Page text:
Sounds from the kitchen drew his attention. Talking. A television. Clattering and sizzling. The reek of hot fat made him nearly gag, but then the thought of a fry up suddenly seemed appealing.
The fire exit was open and he popped his head round. Sitting at the metal worktable were four ‘survivors’, who happened to be his closest crew: the massive bulk of his daughterson, The Hammer, the club’s enforcer; Rig, his solid, reliable road-captain; and hot-tempted Tear, their one-handed sergeant-at-arms. Balder lay with his face smushed on his arms, snoring, and displaying his shiny tattooed pate to the world.
‘Behold, our glorious leader!’ roared Tear.
They cheered, the Hammer spitting out bits of her breakfast. In each hand she held a greasy butty, dripping egg yolk and ketchup down her thick forearms.
‘Morning, chief. Coffee?’ Chasey was working the grill, rolled up sleeves revealing his ex-army ink.
One Eye nodded and sat down heavily.
Chasey grabbed a mug and the coffee pot and hobbled over. Since he’d had the spill and the pins, he’d stopped riding on two wheels. He sometimes came out on the trike, but he was a businessman now. Had a bar and grill to run: the classic pit-stop on Serpent Pass, as the popular biker run was known – offering thrilling twisties over the Pennines. A beer and a burger at the halfway point was a tradition for many bikers in the area. For the Wild Hunt, it was a useful stopover on the way to the west coast and the ferry to the Isle of Man.
‘Cheers,’ said One Eye, gratefully accepting the mug of steaming joe.
‘Full English?’ asked Chasey, shifting his weight to his good leg.
‘How about a full British?’ he smirked. ‘I’ve got lots to soak up.’
‘Mmm, a challenge! I like it! I’ll see what I can rustle up!’ He hobbled back to the store cupboards.
‘A great night, gang. Skol!’ One Eye raised his mug.
Rig and Tear did the same, and The Hammer raised a butty with a grin. ‘Skol!’
They had a few Nordic affectations – all part of the club’s mystique, making out like modern day Vikings.
Then One Eye remembered his dream and shuddered.
‘Someone walk over your grave, chief?’ teased Tear.
He feigned a laugh, but the feeling spooked him.
Nobody noticed. They seemed distracted that morning, and One Eye followed their gaze back to the TV on the wall. ‘What’s happening in the world, then? More shit from that Koil guy?’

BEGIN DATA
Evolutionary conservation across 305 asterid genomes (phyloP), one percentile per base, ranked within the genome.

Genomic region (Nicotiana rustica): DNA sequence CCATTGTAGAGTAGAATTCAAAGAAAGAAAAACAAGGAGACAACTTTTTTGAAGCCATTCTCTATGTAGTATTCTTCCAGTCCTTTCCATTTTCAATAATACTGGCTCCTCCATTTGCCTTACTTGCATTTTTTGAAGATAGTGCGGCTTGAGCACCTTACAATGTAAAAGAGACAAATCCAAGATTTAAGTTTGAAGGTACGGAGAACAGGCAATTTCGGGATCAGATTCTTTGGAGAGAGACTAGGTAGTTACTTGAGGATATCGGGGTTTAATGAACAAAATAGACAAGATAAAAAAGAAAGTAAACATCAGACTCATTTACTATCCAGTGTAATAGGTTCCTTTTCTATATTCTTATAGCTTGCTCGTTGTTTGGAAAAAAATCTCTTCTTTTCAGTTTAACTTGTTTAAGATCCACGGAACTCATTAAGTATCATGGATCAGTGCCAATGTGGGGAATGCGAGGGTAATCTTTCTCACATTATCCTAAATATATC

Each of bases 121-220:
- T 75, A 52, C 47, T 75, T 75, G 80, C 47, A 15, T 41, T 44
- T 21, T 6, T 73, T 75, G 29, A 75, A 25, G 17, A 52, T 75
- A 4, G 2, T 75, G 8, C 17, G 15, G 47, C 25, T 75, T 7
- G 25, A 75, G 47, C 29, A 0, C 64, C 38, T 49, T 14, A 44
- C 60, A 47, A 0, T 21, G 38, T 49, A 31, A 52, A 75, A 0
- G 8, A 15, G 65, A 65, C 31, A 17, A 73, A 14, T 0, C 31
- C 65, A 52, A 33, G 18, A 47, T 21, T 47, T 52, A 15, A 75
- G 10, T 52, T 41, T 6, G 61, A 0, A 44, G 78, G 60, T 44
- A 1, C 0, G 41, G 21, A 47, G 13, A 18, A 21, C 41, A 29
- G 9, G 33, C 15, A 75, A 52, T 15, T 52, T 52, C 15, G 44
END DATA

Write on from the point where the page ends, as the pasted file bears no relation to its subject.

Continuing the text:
Tear shook his head. ‘Not this time. For once his idiotic babblings have been blown out of the sky.’
‘The guy is entertaining, I’ll give him that,’ said The Hammer between mouthfuls.
Rig was glued to the set, watching the shaky live footage from a helicopter of a mountain spewing out fire and ash. ‘There’s been a big eruption in Iceland. Katla, or something. Might explain that rumble we just had.’
One Eye’s good eye widened. He remembered. He remembered it all.
Extract from ‘Thunder Road’ by Kevan Manwaring, (c) Copyright 2020
Earth shall be riven and the over-heaven. 11th century Skarpåker Stone, Sweden
The sky was a slaughterhouse. The ice-crowned crater dominated the tortured landscape, smoke broiling from its broken temple like dark, troubled thoughts. From treacherous fissures steam swirled, reeking and scolding. At the threshold of a lava tunnel stood the crone, wreathed in scorched rags. A gnarled hand wrapped around a warped staff as though carved from the same piece of storm-blasted wood. Eyes blinked open, white and sightless, yet sensing something beyond the spectrum of human vision. Beyond the howling of the wind subtle ears picked up a different sound. The old woman tilted her head – iron-grey plaits stretching to her shrivelled thighs restless in the biting gale – and smiled a black-toothed smile. In the distance, a growl of thunder, growing louder. Then, out of the blackness, a beam swept across the broken land. At the foot of the mountain, where the dirt trail ended, the bikes converged. One among them got off and ascended – his large figure picked up in the headlights which helped to light his way – casting a giant shadow before him. The crone waited for him to climb to her. Finally, he was before her – a giant of man, clad in rank leathers. A leather eye patch, decorated with a grinning silver skull, covered one side of his face. His long white beard was whipped by the wind. From beneath his cut, bristling with studs, he pulled a fistful of glittering treasure and flung it at the crone’s feet. ‘Witch, give me a vision!’ he roared, his voice carrying over the storm.